type of event, and opined that the training had really paid for itself during
and after this event.
Mayor Roe concurred, noting that
the training the City Council had undergone had also been beneficial.
Interim City Manager Trudgeon
publically thanked staff present tonight, the Police and Fire Chiefs, staff on
the street, and all those public emergency responders for their efforts. Even
though many of the efforts were new to staff, Mr. Trudgeon noted that many of
those efforts were performed naturally and by instinct, and thanked staff for
their extra efforts, duly noted by Roseville residents and the entire
Councilmember Willmus echoed the
comments of Mr. Trudgeon, and gave credit to the Department Heads, Battalion
Chiefs Peterson and Brosnahan; and their efforts in coordinating the response
and making it happen.
Councilmember McGehee concurred;
noting the many comments she’d heard from citizens appreciating staff’s
response and their assistance to residents.
Having lived in this area all his
life, Chief Peterson opined that outside of the 1981 tornado, this was the
biggest event he was aware of; and even with a lot of staff new to emergency management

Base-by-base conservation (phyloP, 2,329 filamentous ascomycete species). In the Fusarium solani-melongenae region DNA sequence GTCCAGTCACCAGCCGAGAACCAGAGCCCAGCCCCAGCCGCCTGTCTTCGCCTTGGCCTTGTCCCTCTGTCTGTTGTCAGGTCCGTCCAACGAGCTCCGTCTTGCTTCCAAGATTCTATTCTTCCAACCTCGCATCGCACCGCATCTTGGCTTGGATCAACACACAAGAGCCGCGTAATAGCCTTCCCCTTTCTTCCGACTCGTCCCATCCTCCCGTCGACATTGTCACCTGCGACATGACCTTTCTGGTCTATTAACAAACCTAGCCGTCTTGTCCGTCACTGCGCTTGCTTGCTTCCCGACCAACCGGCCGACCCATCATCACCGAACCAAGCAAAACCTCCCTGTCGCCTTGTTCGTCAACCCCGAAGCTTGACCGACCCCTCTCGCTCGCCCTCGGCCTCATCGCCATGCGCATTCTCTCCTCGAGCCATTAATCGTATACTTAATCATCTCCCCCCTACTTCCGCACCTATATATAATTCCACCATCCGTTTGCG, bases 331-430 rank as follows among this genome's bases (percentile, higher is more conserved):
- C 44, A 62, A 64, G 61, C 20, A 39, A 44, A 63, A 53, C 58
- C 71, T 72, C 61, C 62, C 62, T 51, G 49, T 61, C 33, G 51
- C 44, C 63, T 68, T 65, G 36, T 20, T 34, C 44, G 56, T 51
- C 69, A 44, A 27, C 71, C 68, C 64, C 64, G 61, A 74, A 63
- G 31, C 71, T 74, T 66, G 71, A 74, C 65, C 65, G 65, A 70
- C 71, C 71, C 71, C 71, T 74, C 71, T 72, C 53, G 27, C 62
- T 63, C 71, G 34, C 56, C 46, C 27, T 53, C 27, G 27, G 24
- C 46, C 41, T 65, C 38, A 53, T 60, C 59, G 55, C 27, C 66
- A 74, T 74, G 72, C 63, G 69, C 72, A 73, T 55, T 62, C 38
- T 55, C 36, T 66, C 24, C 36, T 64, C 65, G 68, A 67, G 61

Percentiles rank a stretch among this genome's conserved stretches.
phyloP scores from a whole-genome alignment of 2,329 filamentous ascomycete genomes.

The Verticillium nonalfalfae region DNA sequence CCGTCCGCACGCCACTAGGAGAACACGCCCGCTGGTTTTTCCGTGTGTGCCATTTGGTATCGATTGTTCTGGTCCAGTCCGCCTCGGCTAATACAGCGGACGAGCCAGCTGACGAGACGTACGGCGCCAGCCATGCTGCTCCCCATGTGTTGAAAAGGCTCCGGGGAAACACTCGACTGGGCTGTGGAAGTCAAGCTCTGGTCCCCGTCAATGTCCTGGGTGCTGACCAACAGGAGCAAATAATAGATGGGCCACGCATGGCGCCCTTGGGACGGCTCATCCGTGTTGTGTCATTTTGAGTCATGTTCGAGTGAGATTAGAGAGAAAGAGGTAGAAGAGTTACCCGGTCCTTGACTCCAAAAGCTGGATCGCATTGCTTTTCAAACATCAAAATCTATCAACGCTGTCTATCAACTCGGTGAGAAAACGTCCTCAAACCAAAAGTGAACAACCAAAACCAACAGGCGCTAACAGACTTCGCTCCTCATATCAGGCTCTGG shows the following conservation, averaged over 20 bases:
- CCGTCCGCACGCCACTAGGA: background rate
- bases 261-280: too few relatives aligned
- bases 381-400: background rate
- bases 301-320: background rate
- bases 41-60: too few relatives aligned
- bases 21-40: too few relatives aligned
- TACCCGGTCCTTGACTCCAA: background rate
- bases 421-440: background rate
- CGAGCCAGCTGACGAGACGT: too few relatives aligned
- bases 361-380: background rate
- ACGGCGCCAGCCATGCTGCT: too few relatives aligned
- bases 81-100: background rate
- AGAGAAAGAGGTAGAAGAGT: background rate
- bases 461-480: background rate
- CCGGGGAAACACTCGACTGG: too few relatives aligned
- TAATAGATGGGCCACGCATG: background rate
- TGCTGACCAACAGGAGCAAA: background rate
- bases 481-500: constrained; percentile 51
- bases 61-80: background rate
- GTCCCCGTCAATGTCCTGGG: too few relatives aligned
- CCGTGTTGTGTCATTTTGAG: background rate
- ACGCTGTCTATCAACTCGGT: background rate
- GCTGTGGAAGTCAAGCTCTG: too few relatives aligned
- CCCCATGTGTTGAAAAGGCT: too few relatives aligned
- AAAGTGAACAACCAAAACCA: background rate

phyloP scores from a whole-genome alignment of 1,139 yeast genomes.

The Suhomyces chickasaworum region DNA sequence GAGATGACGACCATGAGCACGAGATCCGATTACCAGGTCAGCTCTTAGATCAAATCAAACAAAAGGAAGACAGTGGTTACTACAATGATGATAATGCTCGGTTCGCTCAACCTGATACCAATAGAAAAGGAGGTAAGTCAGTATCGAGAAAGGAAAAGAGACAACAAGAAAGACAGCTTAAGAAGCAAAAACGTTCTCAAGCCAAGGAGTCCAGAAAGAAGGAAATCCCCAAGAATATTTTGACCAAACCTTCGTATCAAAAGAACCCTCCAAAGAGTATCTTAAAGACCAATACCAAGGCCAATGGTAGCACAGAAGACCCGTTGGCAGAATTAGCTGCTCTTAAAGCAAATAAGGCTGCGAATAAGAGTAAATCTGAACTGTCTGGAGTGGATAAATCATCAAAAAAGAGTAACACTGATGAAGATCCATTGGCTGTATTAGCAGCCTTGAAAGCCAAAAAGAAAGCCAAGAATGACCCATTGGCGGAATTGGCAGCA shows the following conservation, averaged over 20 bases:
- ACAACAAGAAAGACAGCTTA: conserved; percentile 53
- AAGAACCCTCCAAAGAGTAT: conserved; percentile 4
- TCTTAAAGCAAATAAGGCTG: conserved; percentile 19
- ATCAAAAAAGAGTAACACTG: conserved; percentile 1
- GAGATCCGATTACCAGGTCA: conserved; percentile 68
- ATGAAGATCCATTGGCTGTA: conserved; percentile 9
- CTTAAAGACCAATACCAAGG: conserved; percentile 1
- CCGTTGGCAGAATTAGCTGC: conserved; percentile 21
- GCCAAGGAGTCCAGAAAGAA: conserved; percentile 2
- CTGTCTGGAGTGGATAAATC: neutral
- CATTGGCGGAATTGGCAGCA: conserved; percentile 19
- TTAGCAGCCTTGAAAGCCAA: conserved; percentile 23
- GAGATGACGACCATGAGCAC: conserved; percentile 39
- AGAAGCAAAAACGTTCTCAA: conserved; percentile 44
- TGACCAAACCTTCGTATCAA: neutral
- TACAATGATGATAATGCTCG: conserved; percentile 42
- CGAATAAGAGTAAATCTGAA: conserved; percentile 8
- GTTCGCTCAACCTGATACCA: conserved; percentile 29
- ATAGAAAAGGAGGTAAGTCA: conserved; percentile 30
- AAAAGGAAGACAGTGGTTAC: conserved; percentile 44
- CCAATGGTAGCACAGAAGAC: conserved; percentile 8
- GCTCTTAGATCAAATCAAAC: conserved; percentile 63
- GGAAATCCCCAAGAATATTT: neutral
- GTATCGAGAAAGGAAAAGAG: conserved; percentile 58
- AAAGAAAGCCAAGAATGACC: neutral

procedures, further opined that under the circumstances, everything had gone
well. Chief Peterson expressed staff’s appreciation to the City Council for
their openness in seeking answers and hearing the advice of staff.
Based on the lack of FEMA funding
received, and as part of staff’s after action report, Chief Peterson suggested
that the City Council consider the City’s available contingency funds, how much
was available, and how they should be used or reserved for such a situation.
Mayor Roe opined that it was
important to note that there was a significant amount of damage concentrated in
Roseville versus the overall Ramsey County area or surrounding communities,
which created the situation where FEMA funding was not available. However,
Mayor Roe further opined that it was good to not be dependent on FEMA
assistance by having funds set aside for such an emergency in the community.
Consider Ordinance Amending City Code, Chapter 306: Cigarette and Tobacco
Mayor Roe advised
that, since there were members in the audience seeking to speak to this item,
it would be moved forward on the agenda.
Chris Miller reviewed the recommended amendment to City Code Chapter 306 from a
regulatory standpoint and ability to enforce the ordinance as this industry had
evolved over the years, as detailed in the RCA dated October 14, 2013.
Anderson, representing the local non-profit: Ramsey Anti-Tobacco Coalition
noted the number of types and flavors currently available and continually
evolving, creating for their completely unregulated sale and manufacture; which
had created a booming business, with use among young people having doubled in
one year and increased adult use as well. Ms. Anderson advised that it was